Debate for the past week about a possible drive in the House to file impeachment charges against President Obama has brought new attention to one of Congress’ most-important powers.
Ken Gormley, dean of the Duquesne University School of Law, explains why the lesson of Watergate and Richard Nixon’s resignation remains one of the most poignant ones in the history of our nation.
An open letter sent from college and university professors to the Federal Aviation Administration criticizes the agency’s policy governing commercial drone use.
In the first case of its kind, Microsoft is disputing the U.S. government’s power to force the company to turn over a user’s emails stored in a data center overseas.
On the evening of August 2, 1923, President Warren Harding died in a San Francisco hotel room. Beyond that, the details of the president’s death remained murky for decades amidst rumors of scandal or even worse.
Lyle Denniston, the National Constitution Center’s constitutional literacy adviser, says the same-sex marriage fight will come down to a debate about granting a new right to a group of people, or confirming a right that is historically contained in the Constitution.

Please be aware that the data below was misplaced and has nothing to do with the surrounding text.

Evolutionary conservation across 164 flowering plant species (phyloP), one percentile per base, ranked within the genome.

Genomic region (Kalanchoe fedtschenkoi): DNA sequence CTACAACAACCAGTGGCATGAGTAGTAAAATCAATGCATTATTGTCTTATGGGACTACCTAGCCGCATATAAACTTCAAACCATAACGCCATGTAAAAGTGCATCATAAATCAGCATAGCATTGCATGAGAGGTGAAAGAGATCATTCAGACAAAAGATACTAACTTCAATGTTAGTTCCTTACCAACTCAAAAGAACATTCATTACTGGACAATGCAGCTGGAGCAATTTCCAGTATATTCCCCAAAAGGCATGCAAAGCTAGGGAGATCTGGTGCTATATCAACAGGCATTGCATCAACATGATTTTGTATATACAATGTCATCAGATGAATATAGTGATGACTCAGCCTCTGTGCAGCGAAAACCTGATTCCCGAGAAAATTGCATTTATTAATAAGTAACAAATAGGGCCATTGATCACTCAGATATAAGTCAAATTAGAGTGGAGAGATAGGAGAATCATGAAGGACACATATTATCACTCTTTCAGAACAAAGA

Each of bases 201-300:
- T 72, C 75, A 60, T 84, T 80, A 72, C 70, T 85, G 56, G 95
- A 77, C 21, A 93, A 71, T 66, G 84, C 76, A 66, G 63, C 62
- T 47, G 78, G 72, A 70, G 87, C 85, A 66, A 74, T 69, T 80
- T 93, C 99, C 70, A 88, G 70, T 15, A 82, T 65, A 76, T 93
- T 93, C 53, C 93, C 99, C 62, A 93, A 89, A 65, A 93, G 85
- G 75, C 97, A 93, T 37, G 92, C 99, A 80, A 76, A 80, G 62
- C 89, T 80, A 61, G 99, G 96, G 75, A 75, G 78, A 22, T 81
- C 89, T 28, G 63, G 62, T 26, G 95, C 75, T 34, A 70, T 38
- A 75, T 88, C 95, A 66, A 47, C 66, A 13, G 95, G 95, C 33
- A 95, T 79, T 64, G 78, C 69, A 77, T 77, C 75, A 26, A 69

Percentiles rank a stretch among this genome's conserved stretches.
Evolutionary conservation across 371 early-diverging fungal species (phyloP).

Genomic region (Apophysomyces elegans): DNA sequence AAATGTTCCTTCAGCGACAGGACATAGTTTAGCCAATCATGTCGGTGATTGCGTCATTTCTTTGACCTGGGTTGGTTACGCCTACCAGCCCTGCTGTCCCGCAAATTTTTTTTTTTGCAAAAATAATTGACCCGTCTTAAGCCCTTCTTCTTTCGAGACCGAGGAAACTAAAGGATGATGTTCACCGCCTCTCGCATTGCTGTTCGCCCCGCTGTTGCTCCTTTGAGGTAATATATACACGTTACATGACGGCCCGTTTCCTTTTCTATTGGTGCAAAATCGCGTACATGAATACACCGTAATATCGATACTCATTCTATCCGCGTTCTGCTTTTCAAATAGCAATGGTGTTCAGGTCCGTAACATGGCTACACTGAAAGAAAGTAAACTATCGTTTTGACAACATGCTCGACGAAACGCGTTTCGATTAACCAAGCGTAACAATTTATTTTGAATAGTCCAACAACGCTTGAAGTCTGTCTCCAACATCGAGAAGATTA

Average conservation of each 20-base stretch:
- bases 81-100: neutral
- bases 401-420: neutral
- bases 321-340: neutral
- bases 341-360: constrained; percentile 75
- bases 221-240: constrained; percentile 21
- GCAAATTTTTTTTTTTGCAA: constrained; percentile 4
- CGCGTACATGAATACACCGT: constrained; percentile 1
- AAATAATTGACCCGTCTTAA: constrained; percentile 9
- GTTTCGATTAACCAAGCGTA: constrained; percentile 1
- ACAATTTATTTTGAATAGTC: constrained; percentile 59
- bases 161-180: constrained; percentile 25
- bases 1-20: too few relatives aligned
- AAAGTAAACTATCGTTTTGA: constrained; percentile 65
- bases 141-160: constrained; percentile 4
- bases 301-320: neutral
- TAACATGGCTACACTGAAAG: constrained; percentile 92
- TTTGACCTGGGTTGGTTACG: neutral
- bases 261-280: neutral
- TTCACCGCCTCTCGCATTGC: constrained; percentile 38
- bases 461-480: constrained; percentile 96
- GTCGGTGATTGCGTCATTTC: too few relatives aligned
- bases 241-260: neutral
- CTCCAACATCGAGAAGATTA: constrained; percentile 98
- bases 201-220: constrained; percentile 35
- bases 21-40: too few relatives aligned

Today marks the anniversary of the passing of Andrew Johnson, perhaps the most-criticized president in American history. But was Johnson really that bad a president, or just the target of some second-guessing historians?
Anticipating an exciting term at the Supreme Court, National Constitution Center president and CEO Jeffrey Rosen is again taking your questions about the Constitution, the high court, and more.
Reports that President Barack Obama could use executive orders to enact immigration policies could force a showdown with Republicans with broad constitutional implications.
Each year, Supreme Court justices spend their summer making public and private speaking appearances. And each season, a few notable quotes make it out in the press that show what the jurists are thinking.